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Title: Community participation in the development of ward-based secondary schools in Tanzania
Author: Anania, Ahadi M.
ISNI:       0000 0004 7971 3571
Awarding Body: University of Nottingham
Current Institution: University of Nottingham
Date of Award: 2019
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Community participation is widely advocated to enhance development. In Tanzania, it is embraced as a strategy to support the government in service provision and development. It is also regarded as a way to inspire community commitment, ownership, and hence sustainability. Community participation (CP) is a dominant strategy in the development of Ward-Based Secondary Schools (WBSS) in Tanzania. However, the schools remain constrained by inadequate facilities and infrastructure. This study set out to explore CP in the development of WBSS in the current education policy context of Tanzania. It explored the nature and extent of community members' involvement in the development of WBSS, and the extent to which they participate in funding the schools' development. The study further aimed to explore perceptions of community members about their participation and the factors that facilitate and hinder their participation in the development of WBSS. The study adopted a constructivist paradigm, employing a multiple case study design to generate thick and holistic data from four WBSS, selected purposively. Nine participants were drawn from each case school and its community through stratified and purposive sampling to examine participation of CMs in the development of WBSS. Interviews, observations and documentary reviews were the methods employed in data collection. Thematic analysis was used to develop themes inductively from data, linked to the research questions. The study found that CMs were involved through contributing their views during meetings and making monetary contributions for school development. However, the study also established that CMs were not genuinely involved in planning and decision-making, thus limiting their motivation to participate. The findings show that there was generally a low level of CP, attributed to the low income of community members, limited approaches for involving CMs, policy contradictions, and the politics of multi-partyism. These barriers partly result in CMs' perception that it is the responsibility of the government to manage and finance the development of WBSS. Such factors constitute major barriers to genuine CP, making it difficult for WBSS to develop despite the shared responsibility of several stakeholders, including the government and communities. The findings lead to a grounded-theory model for genuine community participation. The study provides recommendations to policy makers at the national level, for practice at local government level, and for further research. It recommends that, policies should respond to the realities of CMs' lives, with respect to participation and development. They should be clear and well disseminated to avoid misinterpretations engendered by local and national politics. The government's ability to support schools should be made clear to CMs, and there should be clear delineation of responsibilities among stakeholders. Finally, the study recommends further research to involve other categories of schools, and widening the geographical coverage of the study, as well as exploring the perspectives of government officials on community participation, as this remains an important strategy for school development.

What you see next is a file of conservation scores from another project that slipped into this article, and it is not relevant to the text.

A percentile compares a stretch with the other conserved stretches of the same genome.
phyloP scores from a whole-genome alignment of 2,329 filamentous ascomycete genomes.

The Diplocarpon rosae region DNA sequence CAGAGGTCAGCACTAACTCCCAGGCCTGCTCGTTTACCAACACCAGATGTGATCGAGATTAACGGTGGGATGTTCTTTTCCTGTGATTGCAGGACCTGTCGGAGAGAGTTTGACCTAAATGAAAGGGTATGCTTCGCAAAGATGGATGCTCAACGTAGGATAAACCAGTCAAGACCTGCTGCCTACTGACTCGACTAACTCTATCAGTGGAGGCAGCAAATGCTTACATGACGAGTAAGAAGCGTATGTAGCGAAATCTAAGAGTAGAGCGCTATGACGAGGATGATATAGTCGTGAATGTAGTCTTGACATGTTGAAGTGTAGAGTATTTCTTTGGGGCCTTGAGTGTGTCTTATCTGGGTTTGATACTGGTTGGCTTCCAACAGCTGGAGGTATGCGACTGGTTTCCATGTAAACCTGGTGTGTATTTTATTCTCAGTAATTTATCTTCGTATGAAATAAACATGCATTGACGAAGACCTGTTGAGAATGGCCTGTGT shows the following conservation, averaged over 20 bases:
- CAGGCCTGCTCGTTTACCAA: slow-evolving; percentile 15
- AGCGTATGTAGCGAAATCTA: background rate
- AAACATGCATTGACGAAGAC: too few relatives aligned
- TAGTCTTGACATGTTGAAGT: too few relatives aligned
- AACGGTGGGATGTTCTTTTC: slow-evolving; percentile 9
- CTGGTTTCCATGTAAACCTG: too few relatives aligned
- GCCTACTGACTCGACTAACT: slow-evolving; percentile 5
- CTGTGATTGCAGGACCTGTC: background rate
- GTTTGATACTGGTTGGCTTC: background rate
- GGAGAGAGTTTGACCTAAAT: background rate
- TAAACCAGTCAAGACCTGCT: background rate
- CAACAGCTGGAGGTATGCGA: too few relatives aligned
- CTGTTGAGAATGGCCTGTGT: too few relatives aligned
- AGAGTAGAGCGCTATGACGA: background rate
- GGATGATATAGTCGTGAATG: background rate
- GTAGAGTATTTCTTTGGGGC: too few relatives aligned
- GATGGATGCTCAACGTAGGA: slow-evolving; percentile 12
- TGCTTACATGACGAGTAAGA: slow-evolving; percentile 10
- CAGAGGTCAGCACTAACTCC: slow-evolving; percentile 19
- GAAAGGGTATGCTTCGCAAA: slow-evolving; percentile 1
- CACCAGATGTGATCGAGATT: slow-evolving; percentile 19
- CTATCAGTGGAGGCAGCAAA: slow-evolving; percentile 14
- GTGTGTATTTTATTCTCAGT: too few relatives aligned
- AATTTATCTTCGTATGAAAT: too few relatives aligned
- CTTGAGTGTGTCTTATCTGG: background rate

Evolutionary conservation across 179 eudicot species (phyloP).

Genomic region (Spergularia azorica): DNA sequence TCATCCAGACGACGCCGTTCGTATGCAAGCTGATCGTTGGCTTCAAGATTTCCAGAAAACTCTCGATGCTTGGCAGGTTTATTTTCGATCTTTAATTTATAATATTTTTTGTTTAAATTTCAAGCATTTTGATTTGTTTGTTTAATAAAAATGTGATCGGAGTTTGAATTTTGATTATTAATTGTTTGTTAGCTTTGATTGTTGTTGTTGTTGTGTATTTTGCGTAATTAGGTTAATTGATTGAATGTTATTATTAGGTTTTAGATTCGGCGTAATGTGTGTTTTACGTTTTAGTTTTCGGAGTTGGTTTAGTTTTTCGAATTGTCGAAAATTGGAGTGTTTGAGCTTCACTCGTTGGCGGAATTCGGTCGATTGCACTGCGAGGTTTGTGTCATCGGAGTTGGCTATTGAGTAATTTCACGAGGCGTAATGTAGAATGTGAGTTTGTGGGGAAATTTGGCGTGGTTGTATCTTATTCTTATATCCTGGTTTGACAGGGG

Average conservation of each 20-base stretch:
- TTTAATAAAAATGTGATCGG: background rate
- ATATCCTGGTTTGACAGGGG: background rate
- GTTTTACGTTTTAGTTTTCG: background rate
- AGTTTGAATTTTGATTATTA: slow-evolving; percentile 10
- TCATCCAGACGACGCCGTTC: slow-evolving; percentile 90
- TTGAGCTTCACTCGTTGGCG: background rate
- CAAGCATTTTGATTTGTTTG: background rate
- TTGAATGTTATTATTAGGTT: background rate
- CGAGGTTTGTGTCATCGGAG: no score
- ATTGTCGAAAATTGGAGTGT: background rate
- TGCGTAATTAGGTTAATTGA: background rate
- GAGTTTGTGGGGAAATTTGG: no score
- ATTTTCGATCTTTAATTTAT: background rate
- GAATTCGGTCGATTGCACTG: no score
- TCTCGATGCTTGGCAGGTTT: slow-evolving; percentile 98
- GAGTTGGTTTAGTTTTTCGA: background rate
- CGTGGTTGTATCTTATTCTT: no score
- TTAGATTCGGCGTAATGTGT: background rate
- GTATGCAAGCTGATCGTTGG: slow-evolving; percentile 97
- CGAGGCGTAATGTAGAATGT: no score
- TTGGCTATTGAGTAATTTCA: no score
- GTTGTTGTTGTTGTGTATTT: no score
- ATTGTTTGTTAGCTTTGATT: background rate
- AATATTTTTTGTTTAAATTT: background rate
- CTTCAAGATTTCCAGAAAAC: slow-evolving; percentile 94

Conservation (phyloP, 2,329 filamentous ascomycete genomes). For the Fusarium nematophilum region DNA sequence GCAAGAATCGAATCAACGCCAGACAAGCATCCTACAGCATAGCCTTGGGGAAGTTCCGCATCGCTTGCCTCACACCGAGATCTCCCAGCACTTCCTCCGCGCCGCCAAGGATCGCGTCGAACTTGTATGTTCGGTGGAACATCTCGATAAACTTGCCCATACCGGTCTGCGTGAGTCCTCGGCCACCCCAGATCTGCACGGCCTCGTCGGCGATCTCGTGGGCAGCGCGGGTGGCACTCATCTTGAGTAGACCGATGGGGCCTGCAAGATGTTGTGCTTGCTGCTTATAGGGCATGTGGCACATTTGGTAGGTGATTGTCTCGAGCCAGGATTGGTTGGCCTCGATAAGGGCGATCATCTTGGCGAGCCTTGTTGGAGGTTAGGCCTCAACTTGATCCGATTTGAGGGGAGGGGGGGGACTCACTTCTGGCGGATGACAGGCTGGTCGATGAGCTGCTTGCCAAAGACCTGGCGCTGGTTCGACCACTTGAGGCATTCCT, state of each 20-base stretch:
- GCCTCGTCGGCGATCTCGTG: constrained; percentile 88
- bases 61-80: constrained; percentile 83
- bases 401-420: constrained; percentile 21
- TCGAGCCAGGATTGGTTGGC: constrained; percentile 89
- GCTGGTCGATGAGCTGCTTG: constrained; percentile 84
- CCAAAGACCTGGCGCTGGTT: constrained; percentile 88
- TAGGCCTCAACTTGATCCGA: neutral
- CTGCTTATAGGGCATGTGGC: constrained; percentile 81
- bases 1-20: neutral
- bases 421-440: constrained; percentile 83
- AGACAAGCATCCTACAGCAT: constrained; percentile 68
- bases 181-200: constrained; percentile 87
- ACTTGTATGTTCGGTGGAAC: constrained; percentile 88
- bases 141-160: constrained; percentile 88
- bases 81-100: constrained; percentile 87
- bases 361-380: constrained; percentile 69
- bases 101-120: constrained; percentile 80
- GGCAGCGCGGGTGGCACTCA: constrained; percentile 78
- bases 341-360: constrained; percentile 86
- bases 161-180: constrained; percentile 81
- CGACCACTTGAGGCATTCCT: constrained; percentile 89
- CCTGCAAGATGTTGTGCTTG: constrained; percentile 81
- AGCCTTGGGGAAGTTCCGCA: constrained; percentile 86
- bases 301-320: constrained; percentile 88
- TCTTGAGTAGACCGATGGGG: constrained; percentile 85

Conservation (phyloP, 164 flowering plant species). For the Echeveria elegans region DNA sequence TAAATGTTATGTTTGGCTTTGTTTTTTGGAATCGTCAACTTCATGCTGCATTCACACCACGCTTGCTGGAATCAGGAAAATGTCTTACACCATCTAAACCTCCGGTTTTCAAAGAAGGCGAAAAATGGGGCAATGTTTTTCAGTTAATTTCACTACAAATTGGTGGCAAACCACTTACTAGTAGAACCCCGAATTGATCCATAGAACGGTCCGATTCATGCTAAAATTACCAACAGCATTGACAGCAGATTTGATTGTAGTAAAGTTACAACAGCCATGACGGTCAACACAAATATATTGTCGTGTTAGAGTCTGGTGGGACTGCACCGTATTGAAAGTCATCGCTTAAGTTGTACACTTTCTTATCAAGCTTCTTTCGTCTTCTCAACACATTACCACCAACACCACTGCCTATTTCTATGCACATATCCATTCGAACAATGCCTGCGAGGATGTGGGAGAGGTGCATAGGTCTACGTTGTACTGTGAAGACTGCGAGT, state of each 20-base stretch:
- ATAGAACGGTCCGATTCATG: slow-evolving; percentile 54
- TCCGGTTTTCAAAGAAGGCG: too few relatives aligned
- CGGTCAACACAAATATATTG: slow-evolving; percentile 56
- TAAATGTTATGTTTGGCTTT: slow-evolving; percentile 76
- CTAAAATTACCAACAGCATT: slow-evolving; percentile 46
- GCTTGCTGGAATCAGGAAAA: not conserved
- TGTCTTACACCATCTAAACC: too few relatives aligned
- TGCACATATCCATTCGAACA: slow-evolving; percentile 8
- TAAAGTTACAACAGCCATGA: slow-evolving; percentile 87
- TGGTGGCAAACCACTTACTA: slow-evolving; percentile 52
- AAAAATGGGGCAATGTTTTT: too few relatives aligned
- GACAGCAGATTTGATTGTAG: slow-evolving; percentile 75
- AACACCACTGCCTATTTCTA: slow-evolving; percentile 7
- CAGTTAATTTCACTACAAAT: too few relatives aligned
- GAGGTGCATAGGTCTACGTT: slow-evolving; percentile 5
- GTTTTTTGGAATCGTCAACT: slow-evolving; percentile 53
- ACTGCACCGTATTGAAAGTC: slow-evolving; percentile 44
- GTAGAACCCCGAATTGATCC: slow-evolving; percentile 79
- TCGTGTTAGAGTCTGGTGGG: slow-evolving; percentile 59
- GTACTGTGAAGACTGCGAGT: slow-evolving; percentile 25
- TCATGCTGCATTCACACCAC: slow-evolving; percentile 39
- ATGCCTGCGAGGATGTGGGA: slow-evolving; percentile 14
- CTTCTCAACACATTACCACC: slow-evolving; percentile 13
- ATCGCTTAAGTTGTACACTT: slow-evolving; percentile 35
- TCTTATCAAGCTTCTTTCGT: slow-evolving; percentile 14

Supervisor: Not available Sponsor: Not available
Qualification Name: Thesis (Ph.D.) Qualification Level: Doctoral
EThOS ID:  DOI: Not available
Keywords: LA History of education ; LC Special aspects of education